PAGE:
13 “You are the salt of the earth. But if the salt loses its saltiness, how can it be made salty again? It is no longer good for anything, except to be thrown out and trampled by men. 14 “You are the light of the world. A city on a hill cannot be hidden. 15 Neither do people light a lamp and put it under a bowl. Instead they put it on its stand, and it gives light to everyone in the house. 16 In the same way, let your light shine before men, that they may see your good deeds and praise your Father in heaven. (Matthew 5)


In Matthew 5, after teaching about the beatitudes, Jesus goes on to talk about salt and light. In the beatitudes, the focus is about recognizing the blessedness of the Christian attitude and the way of life. However, going on to salt and light, Jesus after describing it as part of the Christian experience, emphasizes the need to actively pursue a lifestyle that maintains that nature.


“Do not lose your saltiness!” is the recommendation that flows out of v13. Being salty is the value of salt. If the saltiness is lost, it becomes junk, worth only to be discarded. But can salt lose its saltiness? Sodium chloride, which is the chemical name for common salt is one of the most stable compounds known to man. In its pure form, it is almost impossible for the bond between sodium and chloride to be broken. However, when you consider salt in Palestine, which is what Jesus would have been using as a metaphor, rock salt that was in use was often found along with several impurities and under the effect of water and sunlight, could potentially end up spoilt, making it unusable.


The spiritual lesson is unmistakable. When a Christian fails to maintain his integrity and loses his focus on valuing his relationship with Christ above all things, he allows the peripheral impurities of life to come and take over his life. Much like pure salt that cannot be spoilt, the work of the Spirit in the life of a Christian is eternally secure and unspoiled. However when he allows the worldliness, the pleasures, the worries and sinfulness of life to become prominent in his life, it does mask the work of God, so much so, that the net effect is one of saltiness being lost, of one where the Christian loses his effectiveness in being the flavor and preservative of the local society he interacts with.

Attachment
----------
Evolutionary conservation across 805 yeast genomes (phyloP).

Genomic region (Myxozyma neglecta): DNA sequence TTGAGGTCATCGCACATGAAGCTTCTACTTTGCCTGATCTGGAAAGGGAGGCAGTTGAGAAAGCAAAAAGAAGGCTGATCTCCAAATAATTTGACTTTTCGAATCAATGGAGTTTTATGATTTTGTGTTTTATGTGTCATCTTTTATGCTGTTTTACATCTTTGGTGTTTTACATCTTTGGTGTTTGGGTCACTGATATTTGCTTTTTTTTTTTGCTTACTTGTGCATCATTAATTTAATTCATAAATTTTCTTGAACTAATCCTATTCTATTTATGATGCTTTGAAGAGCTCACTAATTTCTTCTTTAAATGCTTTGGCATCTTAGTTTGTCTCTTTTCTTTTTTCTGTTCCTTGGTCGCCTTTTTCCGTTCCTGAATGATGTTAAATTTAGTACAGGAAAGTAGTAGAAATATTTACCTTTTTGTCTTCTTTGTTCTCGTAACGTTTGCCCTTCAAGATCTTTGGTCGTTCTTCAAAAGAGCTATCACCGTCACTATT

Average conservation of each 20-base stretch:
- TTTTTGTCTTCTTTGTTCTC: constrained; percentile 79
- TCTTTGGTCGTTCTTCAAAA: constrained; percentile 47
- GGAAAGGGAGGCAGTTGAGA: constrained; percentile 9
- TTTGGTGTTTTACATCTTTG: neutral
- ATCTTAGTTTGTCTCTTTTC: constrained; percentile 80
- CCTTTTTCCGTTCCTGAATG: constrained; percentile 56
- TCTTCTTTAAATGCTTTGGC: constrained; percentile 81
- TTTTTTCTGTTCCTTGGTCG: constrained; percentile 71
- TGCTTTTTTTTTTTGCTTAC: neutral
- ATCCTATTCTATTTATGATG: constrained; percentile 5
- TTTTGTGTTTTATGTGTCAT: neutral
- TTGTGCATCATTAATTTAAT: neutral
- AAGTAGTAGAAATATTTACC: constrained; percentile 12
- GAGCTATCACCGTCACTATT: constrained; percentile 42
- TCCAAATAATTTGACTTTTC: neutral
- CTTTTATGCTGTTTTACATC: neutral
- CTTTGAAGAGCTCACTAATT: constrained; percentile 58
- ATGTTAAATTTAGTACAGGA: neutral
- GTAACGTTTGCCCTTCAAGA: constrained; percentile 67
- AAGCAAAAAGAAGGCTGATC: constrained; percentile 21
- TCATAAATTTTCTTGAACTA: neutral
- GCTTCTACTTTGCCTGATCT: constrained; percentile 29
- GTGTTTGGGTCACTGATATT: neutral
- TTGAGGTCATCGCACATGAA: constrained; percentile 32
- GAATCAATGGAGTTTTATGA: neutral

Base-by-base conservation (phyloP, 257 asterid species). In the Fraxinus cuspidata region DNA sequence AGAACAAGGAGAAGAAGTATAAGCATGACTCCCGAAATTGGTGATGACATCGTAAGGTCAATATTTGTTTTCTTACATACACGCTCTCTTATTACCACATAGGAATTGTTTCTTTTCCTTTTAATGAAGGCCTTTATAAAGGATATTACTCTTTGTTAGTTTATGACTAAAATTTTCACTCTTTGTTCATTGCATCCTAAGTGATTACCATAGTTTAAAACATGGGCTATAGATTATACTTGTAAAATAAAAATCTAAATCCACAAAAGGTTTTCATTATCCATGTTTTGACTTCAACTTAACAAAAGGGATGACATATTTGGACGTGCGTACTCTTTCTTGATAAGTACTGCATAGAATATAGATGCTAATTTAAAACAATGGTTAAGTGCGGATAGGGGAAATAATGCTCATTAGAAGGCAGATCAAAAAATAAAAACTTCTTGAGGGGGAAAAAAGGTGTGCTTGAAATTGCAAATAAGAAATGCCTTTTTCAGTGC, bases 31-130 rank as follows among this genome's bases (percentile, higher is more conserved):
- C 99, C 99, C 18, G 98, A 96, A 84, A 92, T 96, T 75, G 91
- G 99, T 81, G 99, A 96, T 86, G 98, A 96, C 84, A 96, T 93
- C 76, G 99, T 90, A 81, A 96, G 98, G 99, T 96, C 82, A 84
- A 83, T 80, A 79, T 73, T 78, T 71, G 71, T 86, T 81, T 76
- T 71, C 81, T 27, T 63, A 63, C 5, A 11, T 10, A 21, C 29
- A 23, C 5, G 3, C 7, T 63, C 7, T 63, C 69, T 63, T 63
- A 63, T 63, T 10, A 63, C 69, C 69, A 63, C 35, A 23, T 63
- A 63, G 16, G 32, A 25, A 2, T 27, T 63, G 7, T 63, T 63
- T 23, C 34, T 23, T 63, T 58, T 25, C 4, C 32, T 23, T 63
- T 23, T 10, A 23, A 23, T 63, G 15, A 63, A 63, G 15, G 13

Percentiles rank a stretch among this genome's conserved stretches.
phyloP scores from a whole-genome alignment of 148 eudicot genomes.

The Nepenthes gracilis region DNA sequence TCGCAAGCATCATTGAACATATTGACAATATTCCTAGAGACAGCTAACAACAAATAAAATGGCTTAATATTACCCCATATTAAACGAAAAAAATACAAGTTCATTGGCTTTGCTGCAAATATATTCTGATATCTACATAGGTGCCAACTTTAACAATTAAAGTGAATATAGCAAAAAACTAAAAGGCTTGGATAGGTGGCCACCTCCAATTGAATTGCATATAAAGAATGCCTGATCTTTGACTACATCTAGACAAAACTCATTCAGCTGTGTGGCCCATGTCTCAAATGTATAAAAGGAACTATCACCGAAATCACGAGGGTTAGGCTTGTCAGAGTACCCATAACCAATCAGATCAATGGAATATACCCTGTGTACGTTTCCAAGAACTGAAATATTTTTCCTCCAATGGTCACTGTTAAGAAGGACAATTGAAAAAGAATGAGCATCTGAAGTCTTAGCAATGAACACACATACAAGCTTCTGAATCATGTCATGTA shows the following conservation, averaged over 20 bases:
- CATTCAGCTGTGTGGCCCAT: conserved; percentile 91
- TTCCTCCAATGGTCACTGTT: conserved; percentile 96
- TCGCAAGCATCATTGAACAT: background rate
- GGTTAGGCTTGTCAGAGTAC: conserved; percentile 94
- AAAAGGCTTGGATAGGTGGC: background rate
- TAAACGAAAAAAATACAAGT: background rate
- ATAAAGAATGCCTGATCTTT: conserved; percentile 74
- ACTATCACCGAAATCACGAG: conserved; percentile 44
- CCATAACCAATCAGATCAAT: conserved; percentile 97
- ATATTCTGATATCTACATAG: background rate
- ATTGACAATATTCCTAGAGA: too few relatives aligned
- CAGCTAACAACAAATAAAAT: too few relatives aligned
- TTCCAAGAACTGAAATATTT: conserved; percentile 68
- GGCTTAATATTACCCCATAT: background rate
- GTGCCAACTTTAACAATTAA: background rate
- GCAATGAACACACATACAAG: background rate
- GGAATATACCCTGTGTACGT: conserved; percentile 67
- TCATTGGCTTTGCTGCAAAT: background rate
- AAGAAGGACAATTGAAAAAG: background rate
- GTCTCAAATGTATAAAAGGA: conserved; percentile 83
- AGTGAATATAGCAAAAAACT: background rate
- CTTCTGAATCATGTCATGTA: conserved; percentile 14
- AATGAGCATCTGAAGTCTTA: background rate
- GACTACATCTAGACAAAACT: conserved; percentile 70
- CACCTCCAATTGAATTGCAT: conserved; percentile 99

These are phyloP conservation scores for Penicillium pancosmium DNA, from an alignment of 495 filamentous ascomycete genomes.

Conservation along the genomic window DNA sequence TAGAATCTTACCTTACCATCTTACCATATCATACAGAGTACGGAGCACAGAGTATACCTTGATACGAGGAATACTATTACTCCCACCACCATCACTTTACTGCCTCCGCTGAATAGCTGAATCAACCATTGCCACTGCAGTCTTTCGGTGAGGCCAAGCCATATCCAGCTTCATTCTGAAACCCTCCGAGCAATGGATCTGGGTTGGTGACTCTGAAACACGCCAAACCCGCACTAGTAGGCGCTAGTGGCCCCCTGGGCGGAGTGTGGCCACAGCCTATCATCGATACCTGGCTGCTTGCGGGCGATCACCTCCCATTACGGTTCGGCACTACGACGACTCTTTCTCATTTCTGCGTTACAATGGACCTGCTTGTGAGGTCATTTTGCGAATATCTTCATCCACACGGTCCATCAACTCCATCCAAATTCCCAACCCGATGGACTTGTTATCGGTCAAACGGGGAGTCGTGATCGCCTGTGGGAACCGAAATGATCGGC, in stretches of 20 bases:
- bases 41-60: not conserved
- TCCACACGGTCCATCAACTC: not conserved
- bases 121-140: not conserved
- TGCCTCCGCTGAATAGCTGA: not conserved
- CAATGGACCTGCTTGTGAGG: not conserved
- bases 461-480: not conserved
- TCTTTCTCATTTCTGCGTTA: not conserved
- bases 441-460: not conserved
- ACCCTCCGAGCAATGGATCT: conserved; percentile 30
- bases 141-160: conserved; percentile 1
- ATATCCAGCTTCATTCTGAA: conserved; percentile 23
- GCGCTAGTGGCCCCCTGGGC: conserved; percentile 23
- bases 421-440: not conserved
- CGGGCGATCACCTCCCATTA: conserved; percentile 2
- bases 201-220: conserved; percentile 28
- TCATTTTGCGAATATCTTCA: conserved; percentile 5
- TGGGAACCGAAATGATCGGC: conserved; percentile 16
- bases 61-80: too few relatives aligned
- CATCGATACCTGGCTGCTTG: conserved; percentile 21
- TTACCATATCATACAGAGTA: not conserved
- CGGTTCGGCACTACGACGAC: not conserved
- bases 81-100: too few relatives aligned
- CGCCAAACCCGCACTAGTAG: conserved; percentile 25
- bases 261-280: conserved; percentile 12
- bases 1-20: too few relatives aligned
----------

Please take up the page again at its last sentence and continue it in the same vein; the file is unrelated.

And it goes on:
“Let your light shine before men!” is the second recommendation that comes forth from Jesus’ teaching. The intrinsic ability we possess to chase away darkness flows from our access to the light of the world, Christ, who lives in us and illuminates our lives and the world around us. While this is a natural process, we need to be cognizant of the fact that we need to let the world know of the light we possess. Speak of Jesus, demonstrate Christian love, be not ashamed of the One who has saved you and be active in spreading the gospel. Above all, focus on developing an intimate relationship with Christ where we are sensitive to the leading of the Holy Spirit and submit to the urgings of the Spirit. The light of Christ then will shine through us and make an impact around us.


Yes, we are the salt and light. But we also need to participate in the process of making these qualities valuable for God’s purposes.


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2 thoughts on “SALT AND LIGHT

  1. Aju

    What you wrote about losing saltiness by worrying was interesting. I have often thought of this idea of losing one’s saltiness in terms of temptations and worldly trials. Never paid attention to the fact that constant worrying will also contribute to a person’s spiritual uselessness. Thank you.

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